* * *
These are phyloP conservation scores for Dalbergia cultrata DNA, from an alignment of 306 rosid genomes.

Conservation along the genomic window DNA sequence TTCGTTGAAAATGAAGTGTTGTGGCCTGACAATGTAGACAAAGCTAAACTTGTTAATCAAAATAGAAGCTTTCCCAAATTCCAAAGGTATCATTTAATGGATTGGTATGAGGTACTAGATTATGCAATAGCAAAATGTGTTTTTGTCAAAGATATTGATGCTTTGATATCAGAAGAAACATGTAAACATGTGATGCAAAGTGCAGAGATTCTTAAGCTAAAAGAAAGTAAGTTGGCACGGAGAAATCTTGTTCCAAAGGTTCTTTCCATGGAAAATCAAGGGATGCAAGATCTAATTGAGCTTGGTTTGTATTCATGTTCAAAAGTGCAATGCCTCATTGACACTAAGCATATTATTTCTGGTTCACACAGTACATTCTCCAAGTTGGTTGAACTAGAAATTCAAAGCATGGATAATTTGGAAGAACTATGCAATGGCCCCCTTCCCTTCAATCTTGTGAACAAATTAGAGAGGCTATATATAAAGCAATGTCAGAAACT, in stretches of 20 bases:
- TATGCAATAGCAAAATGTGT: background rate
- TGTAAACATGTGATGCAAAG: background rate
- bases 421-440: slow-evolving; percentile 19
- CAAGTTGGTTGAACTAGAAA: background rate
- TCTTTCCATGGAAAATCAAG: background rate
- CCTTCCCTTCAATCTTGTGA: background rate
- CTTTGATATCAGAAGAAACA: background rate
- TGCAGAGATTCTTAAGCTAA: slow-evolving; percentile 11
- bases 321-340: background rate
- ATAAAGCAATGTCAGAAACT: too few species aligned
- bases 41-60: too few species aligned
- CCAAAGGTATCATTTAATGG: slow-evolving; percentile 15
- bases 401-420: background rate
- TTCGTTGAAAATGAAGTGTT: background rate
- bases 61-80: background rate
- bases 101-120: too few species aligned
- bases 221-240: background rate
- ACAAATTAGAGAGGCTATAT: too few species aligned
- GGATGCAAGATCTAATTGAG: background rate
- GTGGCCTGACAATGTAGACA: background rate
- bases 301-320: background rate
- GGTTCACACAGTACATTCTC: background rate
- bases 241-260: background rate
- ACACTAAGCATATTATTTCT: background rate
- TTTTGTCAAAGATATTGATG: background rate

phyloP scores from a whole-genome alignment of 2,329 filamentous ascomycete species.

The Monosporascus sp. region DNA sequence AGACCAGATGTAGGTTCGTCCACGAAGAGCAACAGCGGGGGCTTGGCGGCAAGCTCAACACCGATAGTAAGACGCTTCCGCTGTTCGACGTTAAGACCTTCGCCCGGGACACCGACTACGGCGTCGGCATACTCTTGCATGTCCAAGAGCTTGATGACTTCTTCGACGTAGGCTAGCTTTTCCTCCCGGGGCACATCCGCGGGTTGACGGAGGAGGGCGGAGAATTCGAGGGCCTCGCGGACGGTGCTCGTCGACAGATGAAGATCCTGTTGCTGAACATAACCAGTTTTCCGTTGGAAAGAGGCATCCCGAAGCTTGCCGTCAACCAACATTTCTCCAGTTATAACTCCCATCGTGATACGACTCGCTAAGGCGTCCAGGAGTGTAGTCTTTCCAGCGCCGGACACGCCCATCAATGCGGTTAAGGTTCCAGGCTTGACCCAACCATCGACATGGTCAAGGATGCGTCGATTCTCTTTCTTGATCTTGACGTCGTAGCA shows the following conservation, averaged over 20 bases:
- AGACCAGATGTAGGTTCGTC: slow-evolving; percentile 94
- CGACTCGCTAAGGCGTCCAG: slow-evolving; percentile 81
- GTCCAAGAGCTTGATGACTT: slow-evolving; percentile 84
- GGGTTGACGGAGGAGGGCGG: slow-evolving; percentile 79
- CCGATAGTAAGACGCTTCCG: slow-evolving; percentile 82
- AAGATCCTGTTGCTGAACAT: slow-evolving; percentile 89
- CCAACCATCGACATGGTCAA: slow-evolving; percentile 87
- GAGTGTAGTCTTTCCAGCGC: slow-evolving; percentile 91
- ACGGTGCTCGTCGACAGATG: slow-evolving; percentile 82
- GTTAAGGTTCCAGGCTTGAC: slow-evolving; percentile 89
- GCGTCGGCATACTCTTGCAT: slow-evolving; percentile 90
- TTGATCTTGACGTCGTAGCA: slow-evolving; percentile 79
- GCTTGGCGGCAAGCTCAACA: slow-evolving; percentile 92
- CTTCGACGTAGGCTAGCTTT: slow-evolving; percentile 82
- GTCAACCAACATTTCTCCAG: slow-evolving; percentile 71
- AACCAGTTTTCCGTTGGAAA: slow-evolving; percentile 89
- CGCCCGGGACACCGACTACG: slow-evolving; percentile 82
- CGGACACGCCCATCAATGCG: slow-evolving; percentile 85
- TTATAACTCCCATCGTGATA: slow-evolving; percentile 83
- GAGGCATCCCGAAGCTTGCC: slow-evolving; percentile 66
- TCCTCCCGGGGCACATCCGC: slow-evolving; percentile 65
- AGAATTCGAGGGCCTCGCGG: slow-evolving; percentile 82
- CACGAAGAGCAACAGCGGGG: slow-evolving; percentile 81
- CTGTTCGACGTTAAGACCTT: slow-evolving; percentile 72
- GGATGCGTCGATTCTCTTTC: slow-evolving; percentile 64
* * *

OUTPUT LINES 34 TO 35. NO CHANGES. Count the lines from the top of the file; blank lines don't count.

- CCGATAGTAAGACGCTTCCG: slow-evolving; percentile 82
- AAGATCCTGTTGCTGAACAT: slow-evolving; percentile 89